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“Food means everything if you don’t have it. And nothing if you do.”
~Germaine Jenkins


Food justice is communities exercising their right to grow, sell and eat healthy food. Healthy food is fresh, nutritious, affordable, culturally-appropriate, and grown locally with care for the well-being of the land, workers and animals. Food justice exists when all people at all times have access to sufficient, safe, nutritious food to maintain a healthy and active life. Food INJUSTICE happens where there is an abundance of cheap, processed food and an absence of healthy, fresh, affordable food – the choice to live a healthy life is taken away from certain members of society.

Activist and urban farmer Germaine Jenkins is taking on the power structure in Charleston, SC, to establish a neighborhood grocery store and urban farm that would counter the the tide of toxic food that has been ravaging the community for decades. Will this gleaming oasis in a food desert survive and advance civil rights’ latest frontier, or prove to have been just another mirage in the longstanding battle against food apartheid?





Rooted is the story of black urban farmer Germaine Jenkins’ quest to gain ownership of a .8 acre parcel of land in Charleston, South Carolina, the hub of this country’s former slave trade. In May of 2019, she will finally learn if her tireless efforts over the past five years to radically transform the fate of North Charleston residents with ancestral ties to enslaved Africans will be rewarded, or decisively turned back by a system she has had to learn to navigate.

Our camera tracks Germaine’s struggle against massive obstacles: systemic, political, legal, and racial. She is currently petitioning Charleston’s local government to either extend her farm’s lease or give her ownership of the plot. It’s a legal predicament that threatens to undo the entirety of her incredible work to-date and could effectively kill Fresh Future Farm.

The reality is that Germaine, like her ancestors, works a land she does not own. ROOTED’s deeper revelation is that when we talk about who controls the food chain and access to fresh produce in America, what we’re really talking about is this: whose health is prioritized, which bodies are revered — and which bodies are devalued.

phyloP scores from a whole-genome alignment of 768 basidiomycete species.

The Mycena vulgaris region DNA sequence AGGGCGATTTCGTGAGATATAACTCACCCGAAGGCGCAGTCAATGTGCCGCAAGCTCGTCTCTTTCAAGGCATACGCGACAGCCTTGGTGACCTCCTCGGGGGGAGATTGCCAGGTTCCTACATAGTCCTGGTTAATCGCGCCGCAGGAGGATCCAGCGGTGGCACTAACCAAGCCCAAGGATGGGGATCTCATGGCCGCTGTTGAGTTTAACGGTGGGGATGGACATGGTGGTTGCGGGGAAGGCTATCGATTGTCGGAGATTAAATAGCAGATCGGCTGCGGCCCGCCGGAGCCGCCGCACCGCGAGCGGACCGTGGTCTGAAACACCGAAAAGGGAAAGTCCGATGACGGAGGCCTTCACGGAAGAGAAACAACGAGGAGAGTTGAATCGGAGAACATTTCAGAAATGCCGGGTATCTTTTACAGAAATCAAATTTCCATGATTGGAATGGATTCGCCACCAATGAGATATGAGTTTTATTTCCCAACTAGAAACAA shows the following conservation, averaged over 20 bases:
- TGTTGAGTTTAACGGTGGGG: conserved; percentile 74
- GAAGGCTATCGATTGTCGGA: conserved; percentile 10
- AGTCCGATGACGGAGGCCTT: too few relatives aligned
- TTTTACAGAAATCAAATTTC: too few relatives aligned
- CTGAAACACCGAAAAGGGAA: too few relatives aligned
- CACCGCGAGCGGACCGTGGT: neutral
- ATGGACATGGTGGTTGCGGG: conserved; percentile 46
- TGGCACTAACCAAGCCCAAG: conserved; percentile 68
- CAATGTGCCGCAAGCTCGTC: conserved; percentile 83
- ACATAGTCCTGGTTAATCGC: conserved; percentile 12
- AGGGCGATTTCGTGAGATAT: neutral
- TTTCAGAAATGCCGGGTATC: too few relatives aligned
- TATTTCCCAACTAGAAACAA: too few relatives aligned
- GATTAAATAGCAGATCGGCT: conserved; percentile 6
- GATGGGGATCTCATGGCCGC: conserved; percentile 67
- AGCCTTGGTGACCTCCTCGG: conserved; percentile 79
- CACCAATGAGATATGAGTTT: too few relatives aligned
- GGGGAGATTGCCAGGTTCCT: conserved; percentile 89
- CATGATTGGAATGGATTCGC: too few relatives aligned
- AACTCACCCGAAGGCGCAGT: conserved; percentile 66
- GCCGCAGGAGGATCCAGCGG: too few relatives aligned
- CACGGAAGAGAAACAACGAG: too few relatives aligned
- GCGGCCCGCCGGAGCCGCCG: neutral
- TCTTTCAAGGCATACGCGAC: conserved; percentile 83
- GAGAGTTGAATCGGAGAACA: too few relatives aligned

We follow this activist of singular magnetism as she begins to garner attention on the national stage. Germaine’s budding celebrity is of course exactly the visibility urban food justice needs. But at what cost? Increasingly — as Germaine’s work is celebrated—she discovers she must walk a tightrope of salesmanship and caution in order to push her vision forward. What is she willing to concede? Must she maneuver politically to win gains for the movement? Is a black woman leader ever really allowed to speak truth to power?



Behind Jenkins’ struggle to own this land and help the people of her community is a larger history of focused attempts at food justice that this film will use to contextualize and emphasize the stakes of her mission. Rooted sill spend time revisiting the history of the American black farmer, from the slave trade to discriminatory race-based land policies, to Fannie Lou Hamer’s Freedom Farm Cooperative, to the Black Panthers’ revolutionary free breakfast programs to the current food justice movement.




ROOTED will be there on the ground, beyond Charleston – in Chicago, Milwaukee, Brooklyn, Oakland – to document the national upsurge in homegrown food justice activism and urban farming.

On her journey, Germaine strikes up fast friendships with modern activist LEAH PENNIMAN, author of Farming while Black, who educates Germaine – and our audience – on the history of dispossession and discrimination that Germaine seeks to uproot with her farming. Germaine mentors HAWK NEWSOME, president of Black Lives Matter NYC, as he cultivates his new Rejuvenate a Nation Project – a national movement to bring fresh food and wellness to underserved black communities in the Bronx and beyond. Both friendships add the insight and ballast needed during the final stretch of Germaine’s journey to acquire her own land, dignity and liberation.